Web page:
Saturday, 4 February 2017

The school research lead and telling good advice from bad.

One of the challenges facing a school research lead is trying to discern what is good advice? Advice can come from many sources be it research, peers or even Twitter and blogs.   However (Argyris, 2000) argues that most  advice is fundamentally flawed and it is neither valid or actionable.  So the rest of this post will consider the following:
  • What is effective advice?
  • What are the tests for the validity of advice?
  • What are the tests for the actionability of advice?
  • The implications of the above for school research leads
What is effective advice?

Argyris states Actions is effective to the extent to which it leads to the consequences intended in ways that persevere - but without generating ... unintended consequences that undermine the beneficial outcomes.  Advice is effective to the extent that it is valid and actionable - that is, leads to effective action. p7

What are the tests for the validity of advice?

Argyris states : If implemented correctly, it (the advice) leads to the consequences that it predicts will occur; its effectiveness persists so long as no unforseen circumstances interfere; and it can be implemented and tested in the world of everyday practice.  p7-8

What are the tests for the actionability of advice?

Argyris states : It specifies the detailed, concrete behaviours required to achieve the intended consequences; it must be crafted in the form of designs that contain causal statements; people must have, or be able to be taught, the concepts and the skills required to implement those causal statements; and the context in which it is to be implemented does not prevents its implementation.  p8

What are the implications of Argyris's 'advice' for school research leads

First, when working with colleagues and giving them advice, it may be worthwhile prior to the meeting or discussion, to think through whether the advice your are giving meets the criteria for valid and actionable advice.  Is it absolutely clear what colleagues need to do?  Is there a clear theory of action - if you do X then Y will happen?  Do your colleagues have the skills necessary to act on your advice, and if not, how can you help them get those skills.  Finally, advice needs to be tailored for context - there is no point suggesting something if there are no resources available to make it happen (with this particularly applying to the use of information technology in classrooms)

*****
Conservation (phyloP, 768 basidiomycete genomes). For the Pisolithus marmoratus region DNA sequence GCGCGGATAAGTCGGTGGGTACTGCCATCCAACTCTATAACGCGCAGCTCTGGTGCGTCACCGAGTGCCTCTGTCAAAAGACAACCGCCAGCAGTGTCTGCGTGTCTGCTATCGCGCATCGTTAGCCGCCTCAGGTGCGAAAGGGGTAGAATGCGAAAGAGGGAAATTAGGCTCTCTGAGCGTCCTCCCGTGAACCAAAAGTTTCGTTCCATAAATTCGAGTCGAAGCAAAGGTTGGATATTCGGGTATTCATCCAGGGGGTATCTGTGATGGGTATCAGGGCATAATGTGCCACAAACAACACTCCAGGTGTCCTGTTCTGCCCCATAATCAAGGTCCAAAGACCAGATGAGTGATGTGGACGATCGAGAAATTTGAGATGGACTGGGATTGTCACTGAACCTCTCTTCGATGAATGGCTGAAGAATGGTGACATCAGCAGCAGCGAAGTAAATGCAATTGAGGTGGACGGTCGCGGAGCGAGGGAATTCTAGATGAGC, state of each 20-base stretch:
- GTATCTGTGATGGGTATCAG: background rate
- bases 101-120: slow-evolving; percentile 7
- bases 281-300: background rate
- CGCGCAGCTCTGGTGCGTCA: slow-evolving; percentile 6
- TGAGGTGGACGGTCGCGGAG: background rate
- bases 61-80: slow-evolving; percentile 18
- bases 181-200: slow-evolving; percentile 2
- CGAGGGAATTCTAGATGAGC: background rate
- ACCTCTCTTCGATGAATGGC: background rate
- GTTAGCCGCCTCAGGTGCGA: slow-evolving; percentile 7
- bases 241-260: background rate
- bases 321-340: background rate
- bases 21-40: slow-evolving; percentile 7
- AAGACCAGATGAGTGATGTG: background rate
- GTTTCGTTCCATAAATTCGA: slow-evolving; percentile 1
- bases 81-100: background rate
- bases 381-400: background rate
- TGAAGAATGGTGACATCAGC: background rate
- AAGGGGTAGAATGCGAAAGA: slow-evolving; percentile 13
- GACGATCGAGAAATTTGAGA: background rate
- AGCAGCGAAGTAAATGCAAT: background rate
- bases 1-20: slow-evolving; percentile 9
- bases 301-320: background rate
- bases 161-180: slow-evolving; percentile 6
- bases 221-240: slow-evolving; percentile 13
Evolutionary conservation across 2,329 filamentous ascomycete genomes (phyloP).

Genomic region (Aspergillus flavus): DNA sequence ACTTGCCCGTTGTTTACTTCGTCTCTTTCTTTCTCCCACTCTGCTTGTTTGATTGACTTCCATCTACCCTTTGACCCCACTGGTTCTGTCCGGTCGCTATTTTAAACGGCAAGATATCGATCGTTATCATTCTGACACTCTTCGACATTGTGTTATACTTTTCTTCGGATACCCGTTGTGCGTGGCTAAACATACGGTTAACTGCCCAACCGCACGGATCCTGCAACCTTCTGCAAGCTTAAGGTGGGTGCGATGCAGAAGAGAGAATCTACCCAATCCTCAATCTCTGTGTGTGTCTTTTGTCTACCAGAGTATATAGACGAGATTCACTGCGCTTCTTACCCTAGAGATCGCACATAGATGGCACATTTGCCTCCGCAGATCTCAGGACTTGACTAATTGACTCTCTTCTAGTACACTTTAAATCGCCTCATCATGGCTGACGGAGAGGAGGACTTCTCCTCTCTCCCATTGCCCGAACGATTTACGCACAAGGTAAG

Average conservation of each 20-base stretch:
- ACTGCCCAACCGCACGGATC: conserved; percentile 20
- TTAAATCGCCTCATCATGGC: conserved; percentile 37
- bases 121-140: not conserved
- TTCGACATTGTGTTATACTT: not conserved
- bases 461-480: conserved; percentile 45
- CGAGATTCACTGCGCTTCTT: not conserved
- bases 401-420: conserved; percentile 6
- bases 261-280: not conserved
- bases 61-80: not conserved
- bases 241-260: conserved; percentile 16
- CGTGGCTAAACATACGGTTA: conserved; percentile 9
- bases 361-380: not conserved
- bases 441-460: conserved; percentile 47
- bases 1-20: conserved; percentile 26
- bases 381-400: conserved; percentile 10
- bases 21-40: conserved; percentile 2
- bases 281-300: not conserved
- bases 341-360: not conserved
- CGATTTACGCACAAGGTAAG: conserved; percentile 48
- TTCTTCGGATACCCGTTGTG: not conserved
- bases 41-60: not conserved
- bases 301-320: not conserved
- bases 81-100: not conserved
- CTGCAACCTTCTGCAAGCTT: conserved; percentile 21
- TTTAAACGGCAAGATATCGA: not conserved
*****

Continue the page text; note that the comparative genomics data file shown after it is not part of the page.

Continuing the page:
Second, Brown (2017) provides extremely useful guidance as to the elements of a theory of action, which should include descriptions of :
  • Context
  • Problem
  • Innovation - what are you going to do different
  • Learning - what skills and knowledge are you going to have to acquire
  • Expected changes in behaviours (yours and others) 
  • Expected changes in outcomes - be it pupil or staff learning
So the first question you should ask anyone who seeks to give you advice - for example an external consultant - is : Do you have a theory of acton ? If your external consultant cannot answer at least the last four bullet points, in a way which reflects your needs and context, then I suggest you've probably employed the wrong consultant.

Third, constantly practice developing your own theories of action.  So with that in mind, here is my attempt at a theory of action as to why we currently need leaders to engage in evidence-based school leadership
  • Context – increased autonomy for schools or groups of schools requires school leaders to have an extended range of skills, knowledge and expertise re the leadership and management of schools
  • Problem – rapid rate of knowledge depreciation in areas of existing expertise, along with inexperience in newly aspects of schooling now being delegated to schools and MATs
  • Innovation – school leaders need to access and engage with multiple sources of evidence (including research) to inform decision-making
  • Learning – school leaders will have increased awareness of innovation and what works, for whom, to what extent, why and for how long.  Also greater awareness of how innovations can be implemented 
  • Changes in behaviour – will lead to an increase in the  adoption of evidence-informed practices and a decrease in the use of less effective practices
  • Changes in outcomes – improved pupil learning and outcomes.  Increases in the viability  of the ‘school’ as a  vibrant learning community  for pupils, staff and other stakeholders
And some final words

Remember one of your most important tasks as a school research is to help other build their skills and knowledge as evidence-based practitioners.  To do this you need to provide effective, valid and actionable advice.  Hopefully this post has given you some insight in how to make your advice more useful to colleagues.


ARGYRIS, C. 2000. Flawed advice and the management trap: How managers can know when they're getting good advice and when they're not, Oxford University Press.
BROWN, C. 2017 Measuring impact and the scale-up of educational innovations: a working paper UCL Centre for Knowledge Exchange and Impact in Education, UCL Institute of Education 

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